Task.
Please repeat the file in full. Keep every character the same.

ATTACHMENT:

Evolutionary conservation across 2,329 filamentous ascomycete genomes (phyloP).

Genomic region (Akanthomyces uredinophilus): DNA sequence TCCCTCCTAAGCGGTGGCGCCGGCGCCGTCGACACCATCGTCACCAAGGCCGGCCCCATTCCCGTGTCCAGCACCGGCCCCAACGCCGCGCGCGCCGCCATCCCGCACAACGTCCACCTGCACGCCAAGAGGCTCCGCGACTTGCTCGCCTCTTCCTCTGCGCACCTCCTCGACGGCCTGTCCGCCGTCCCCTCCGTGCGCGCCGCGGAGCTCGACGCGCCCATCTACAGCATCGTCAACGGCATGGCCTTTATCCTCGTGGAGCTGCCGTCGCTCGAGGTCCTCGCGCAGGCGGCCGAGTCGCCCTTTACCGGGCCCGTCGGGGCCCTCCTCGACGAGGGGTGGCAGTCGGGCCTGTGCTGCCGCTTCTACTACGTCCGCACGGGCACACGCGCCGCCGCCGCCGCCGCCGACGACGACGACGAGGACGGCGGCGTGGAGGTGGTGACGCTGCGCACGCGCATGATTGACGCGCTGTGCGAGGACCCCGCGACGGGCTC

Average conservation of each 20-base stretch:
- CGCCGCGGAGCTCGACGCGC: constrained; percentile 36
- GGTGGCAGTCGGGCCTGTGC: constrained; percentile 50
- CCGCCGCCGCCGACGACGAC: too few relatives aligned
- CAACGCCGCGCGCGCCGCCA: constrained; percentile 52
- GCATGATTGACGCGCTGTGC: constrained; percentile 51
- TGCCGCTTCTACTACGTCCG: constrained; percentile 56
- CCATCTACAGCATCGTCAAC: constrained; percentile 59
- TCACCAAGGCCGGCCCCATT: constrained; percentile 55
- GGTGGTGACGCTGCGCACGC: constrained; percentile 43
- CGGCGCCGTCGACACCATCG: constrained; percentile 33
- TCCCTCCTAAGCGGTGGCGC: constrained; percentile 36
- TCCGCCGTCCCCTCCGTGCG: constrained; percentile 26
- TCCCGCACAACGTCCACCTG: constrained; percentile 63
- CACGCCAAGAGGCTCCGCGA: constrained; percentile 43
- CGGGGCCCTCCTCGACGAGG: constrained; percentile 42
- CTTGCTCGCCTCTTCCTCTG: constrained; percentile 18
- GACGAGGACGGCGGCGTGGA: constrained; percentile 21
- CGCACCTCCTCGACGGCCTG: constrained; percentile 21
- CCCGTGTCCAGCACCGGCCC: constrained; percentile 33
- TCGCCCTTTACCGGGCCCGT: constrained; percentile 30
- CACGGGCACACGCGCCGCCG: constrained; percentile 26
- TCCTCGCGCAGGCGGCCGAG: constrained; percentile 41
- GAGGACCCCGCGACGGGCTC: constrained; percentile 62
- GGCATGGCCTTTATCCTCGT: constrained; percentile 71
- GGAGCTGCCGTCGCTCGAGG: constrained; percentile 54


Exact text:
Evolutionary conservation across 2,329 filamentous ascomycete genomes (phyloP).

Genomic region (Akanthomyces uredinophilus): DNA sequence TCCCTCCTAAGCGGTGGCGCCGGCGCCGTCGACACCATCGTCACCAAGGCCGGCCCCATTCCCGTGTCCAGCACCGGCCCCAACGCCGCGCGCGCCGCCATCCCGCACAACGTCCACCTGCACGCCAAGAGGCTCCGCGACTTGCTCGCCTCTTCCTCTGCGCACCTCCTCGACGGCCTGTCCGCCGTCCCCTCCGTGCGCGCCGCGGAGCTCGACGCGCCCATCTACAGCATCGTCAACGGCATGGCCTTTATCCTCGTGGAGCTGCCGTCGCTCGAGGTCCTCGCGCAGGCGGCCGAGTCGCCCTTTACCGGGCCCGTCGGGGCCCTCCTCGACGAGGGGTGGCAGTCGGGCCTGTGCTGCCGCTTCTACTACGTCCGCACGGGCACACGCGCCGCCGCCGCCGCCGCCGACGACGACGACGAGGACGGCGGCGTGGAGGTGGTGACGCTGCGCACGCGCATGATTGACGCGCTGTGCGAGGACCCCGCGACGGGCTC

Average conservation of each 20-base stretch:
- CGCCGCGGAGCTCGACGCGC: constrained; percentile 36
- GGTGGCAGTCGGGCCTGTGC: constrained; percentile 50
- CCGCCGCCGCCGACGACGAC: too few relatives aligned
- CAACGCCGCGCGCGCCGCCA: constrained; percentile 52
- GCATGATTGACGCGCTGTGC: constrained; percentile 51
- TGCCGCTTCTACTACGTCCG: constrained; percentile 56
- CCATCTACAGCATCGTCAAC: constrained; percentile 59
- TCACCAAGGCCGGCCCCATT: constrained; percentile 55
- GGTGGTGACGCTGCGCACGC: constrained; percentile 43
- CGGCGCCGTCGACACCATCG: constrained; percentile 33
- TCCCTCCTAAGCGGTGGCGC: constrained; percentile 36
- TCCGCCGTCCCCTCCGTGCG: constrained; percentile 26
- TCCCGCACAACGTCCACCTG: constrained; percentile 63
- CACGCCAAGAGGCTCCGCGA: constrained; percentile 43
- CGGGGCCCTCCTCGACGAGG: constrained; percentile 42
- CTTGCTCGCCTCTTCCTCTG: constrained; percentile 18
- GACGAGGACGGCGGCGTGGA: constrained; percentile 21
- CGCACCTCCTCGACGGCCTG: constrained; percentile 21
- CCCGTGTCCAGCACCGGCCC: constrained; percentile 33
- TCGCCCTTTACCGGGCCCGT: constrained; percentile 30
- CACGGGCACACGCGCCGCCG: constrained; percentile 26
- TCCTCGCGCAGGCGGCCGAG: constrained; percentile 41
- GAGGACCCCGCGACGGGCTC: constrained; percentile 62
- GGCATGGCCTTTATCCTCGT: constrained; percentile 71
- GGAGCTGCCGTCGCTCGAGG: constrained; percentile 54